YouTube Ads: From Pre-roll to On a Roll

YouTube Ads: From Pre-roll to On a Roll

YouTube recently announced that it would continue testing to determine the best embedded advertising model for its site.

According to the Wall Street Journal, “You Tube has spent months testing different ad formats to figure out which models don’t alienate viewers. It found that viewers abandon videos that include pre-roll ads at a rate of more than 70%, so it ditched pre-roll commercials.”

YouTube’s next phase of testing: overlaid advertisements – semi-transparent ads that run on the bottom 20% of the video window. Ads appear 15 seconds into the clip and remain present, unless eliminated by the viewer, for 10 seconds.

If viewers click on these ads, the videos they are watching will pause, and the ad will launch.

YouTube is testing these ad models, and their rev-share terms, with 50 content partners, including Ford Models and Warner Group Corp. The CPM is said to be $20.

Why am I a fan of this latest ad model?

In a word: unobtrusive.

Overlaid ads are common on television – this is not a new promotions model for either viewers or advertisers to wrap their heads around.

Conversely, many advertisers are struggling with the constraints of making a compelling pre-roll commercial. It’s difficult to tell a story, relay a message and convey emotions or humour in a 30-second spot. All the more difficult in 10-15 seconds.

An uncompelling pre-roll commercial can be deadly not only for the advertiser, but also for the content partner.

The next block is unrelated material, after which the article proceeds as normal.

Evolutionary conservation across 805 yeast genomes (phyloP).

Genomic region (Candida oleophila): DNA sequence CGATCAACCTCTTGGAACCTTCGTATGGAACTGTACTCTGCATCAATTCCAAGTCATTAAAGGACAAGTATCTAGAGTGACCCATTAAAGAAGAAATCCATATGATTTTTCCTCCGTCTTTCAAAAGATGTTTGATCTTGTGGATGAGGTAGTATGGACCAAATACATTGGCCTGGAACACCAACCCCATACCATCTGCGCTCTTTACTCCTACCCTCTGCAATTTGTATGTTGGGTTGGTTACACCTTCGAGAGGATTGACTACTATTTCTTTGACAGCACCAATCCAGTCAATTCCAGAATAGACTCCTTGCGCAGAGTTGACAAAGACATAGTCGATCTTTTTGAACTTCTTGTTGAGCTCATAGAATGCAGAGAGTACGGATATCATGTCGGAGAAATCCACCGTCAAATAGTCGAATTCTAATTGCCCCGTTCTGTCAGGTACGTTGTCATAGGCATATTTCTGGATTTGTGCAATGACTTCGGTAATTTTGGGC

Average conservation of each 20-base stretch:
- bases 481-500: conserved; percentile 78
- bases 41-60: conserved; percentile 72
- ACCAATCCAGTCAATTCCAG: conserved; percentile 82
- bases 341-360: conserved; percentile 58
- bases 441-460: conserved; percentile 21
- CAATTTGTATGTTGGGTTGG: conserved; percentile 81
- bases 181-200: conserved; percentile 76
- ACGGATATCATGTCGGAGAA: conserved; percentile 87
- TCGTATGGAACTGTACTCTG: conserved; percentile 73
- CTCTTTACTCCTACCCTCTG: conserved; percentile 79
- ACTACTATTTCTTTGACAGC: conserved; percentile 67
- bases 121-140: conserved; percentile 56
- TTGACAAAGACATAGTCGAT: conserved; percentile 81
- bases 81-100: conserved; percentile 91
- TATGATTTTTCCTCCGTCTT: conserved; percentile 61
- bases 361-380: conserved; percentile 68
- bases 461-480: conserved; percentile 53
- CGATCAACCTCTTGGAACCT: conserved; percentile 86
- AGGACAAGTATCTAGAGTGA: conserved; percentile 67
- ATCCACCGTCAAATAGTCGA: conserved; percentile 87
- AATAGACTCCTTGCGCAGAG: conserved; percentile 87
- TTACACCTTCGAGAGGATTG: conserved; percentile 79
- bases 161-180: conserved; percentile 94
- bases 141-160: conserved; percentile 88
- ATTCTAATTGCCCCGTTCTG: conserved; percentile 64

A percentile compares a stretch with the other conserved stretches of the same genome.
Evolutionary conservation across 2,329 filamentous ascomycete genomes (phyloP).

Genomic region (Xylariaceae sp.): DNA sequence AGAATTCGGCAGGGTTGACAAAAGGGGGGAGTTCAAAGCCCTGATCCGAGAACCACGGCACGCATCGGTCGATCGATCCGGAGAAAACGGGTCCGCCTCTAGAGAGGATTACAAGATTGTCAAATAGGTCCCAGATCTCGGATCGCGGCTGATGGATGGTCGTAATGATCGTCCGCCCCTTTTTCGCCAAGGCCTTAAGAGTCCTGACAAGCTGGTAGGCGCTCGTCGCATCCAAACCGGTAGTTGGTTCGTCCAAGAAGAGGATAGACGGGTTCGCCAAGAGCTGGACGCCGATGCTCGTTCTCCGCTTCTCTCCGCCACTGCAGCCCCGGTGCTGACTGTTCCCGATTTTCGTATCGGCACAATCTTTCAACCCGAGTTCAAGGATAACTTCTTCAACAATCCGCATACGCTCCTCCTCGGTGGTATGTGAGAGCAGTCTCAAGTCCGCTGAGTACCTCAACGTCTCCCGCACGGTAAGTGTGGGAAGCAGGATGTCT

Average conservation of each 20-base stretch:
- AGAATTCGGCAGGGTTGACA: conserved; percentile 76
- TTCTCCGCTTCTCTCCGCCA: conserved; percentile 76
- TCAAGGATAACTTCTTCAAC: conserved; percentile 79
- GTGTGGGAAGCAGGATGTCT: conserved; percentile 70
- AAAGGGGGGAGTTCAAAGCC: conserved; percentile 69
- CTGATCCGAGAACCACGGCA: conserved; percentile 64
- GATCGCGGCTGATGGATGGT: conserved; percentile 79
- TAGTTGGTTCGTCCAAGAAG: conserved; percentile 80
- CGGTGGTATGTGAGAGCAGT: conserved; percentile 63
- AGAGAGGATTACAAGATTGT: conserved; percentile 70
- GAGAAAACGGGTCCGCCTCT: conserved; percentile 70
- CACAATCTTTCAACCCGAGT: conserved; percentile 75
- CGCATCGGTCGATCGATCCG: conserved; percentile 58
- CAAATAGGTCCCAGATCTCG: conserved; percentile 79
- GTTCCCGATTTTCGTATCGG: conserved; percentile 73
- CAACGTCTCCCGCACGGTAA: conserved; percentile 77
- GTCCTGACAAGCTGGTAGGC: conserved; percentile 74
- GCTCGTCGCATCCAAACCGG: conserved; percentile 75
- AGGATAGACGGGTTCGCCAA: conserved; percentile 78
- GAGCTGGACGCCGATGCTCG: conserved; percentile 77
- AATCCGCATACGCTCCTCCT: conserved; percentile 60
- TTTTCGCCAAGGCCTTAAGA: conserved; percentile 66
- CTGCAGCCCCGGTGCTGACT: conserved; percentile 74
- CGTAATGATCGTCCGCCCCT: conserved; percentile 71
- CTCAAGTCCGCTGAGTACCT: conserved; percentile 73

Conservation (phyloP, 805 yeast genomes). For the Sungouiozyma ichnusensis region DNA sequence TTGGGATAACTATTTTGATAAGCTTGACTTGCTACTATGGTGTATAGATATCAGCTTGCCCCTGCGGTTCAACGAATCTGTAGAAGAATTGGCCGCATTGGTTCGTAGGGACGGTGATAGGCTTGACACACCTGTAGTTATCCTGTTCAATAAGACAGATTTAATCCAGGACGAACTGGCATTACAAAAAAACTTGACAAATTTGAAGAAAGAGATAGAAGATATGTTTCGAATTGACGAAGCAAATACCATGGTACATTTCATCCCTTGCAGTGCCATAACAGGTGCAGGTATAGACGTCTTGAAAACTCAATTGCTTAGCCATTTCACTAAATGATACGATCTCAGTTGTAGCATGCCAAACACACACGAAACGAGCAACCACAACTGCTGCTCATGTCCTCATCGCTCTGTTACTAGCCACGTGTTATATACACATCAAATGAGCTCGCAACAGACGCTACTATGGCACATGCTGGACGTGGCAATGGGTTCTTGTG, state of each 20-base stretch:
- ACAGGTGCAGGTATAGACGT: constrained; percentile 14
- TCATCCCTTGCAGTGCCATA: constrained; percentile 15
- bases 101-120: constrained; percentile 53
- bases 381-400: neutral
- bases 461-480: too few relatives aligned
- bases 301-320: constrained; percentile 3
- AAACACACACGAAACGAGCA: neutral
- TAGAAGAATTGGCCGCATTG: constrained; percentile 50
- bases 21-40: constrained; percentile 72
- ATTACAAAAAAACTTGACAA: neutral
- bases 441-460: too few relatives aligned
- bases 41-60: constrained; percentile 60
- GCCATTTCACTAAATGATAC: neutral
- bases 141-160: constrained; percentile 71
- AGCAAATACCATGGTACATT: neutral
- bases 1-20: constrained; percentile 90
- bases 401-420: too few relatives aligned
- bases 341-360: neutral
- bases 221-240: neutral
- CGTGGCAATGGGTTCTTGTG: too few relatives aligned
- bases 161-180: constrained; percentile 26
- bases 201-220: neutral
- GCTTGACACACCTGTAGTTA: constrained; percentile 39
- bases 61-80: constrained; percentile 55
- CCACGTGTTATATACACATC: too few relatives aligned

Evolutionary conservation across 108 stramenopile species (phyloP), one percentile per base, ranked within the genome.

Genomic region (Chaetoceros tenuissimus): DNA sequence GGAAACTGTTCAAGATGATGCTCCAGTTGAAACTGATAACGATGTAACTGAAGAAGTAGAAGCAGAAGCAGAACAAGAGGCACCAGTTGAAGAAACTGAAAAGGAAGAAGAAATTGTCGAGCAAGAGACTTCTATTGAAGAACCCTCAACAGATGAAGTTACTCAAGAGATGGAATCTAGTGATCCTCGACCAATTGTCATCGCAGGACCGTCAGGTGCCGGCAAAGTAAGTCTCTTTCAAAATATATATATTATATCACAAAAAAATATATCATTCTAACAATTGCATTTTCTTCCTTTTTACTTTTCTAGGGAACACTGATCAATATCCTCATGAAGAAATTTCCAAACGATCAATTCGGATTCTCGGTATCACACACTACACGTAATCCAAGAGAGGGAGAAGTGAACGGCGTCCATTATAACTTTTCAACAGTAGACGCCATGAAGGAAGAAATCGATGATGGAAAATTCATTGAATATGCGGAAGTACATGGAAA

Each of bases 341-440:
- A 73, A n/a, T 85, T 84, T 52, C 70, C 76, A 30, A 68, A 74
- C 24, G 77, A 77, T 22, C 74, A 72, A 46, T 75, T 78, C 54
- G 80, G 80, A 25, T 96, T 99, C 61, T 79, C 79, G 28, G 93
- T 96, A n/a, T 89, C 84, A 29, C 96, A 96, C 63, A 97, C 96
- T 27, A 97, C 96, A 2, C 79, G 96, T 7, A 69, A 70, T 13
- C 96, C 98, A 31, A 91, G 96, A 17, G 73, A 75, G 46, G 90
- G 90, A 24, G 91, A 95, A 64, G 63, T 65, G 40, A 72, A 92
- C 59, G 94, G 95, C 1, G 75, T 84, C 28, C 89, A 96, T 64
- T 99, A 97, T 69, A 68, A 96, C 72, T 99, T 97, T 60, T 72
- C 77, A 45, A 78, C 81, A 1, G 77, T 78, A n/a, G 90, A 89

What online video does best for entertainment brands:

(a) Gets your content in front of newbies, not just loyal fans. Online video is an easy, low-commitment way for a viewer to determine whether they want to park themselves in seats for your premiere.

Case in point: a friend of mine, recently visiting me from NYC, could not stop talking about her favorite new show, “Flight of the Concords”. Rather than download an entire episode or TiVo the show, I went to YouTube and watched an 8-minute clip of the first episode… then I watched the second 8-minute clip … then the third. I’m not yet completely hooked, but I’m willing to watch the second episode – off of YouTube.

(b) Takes your content viral.
Embedded code and “forward to a friend” buttons allow viewers to easily get your content in front of new eyeballs.

Friends don’t send friends pre-roll.

I, for one, have never forwarded content that included a pre-roll ad.

A recipient’s commitment level to viewing a forwarded video is often low. Remember, the recipient did not seek out the content – rather, he or she is watching the video on the recommendation of a friend.

If I don’t know whether I’ll like a video, why would I sit through an advertisement before the video? And why would I post an ad-laden video to my blog, let alone send it to a friend? If the value of the video is unknown, the likelihood of a viewer sitting through a pre-roll ad is low.

Which is why I’m betting on the success of overlaid advertisements – they unobtrusively spread their message without inhibiting either the viewing experience or the viral strength of online video.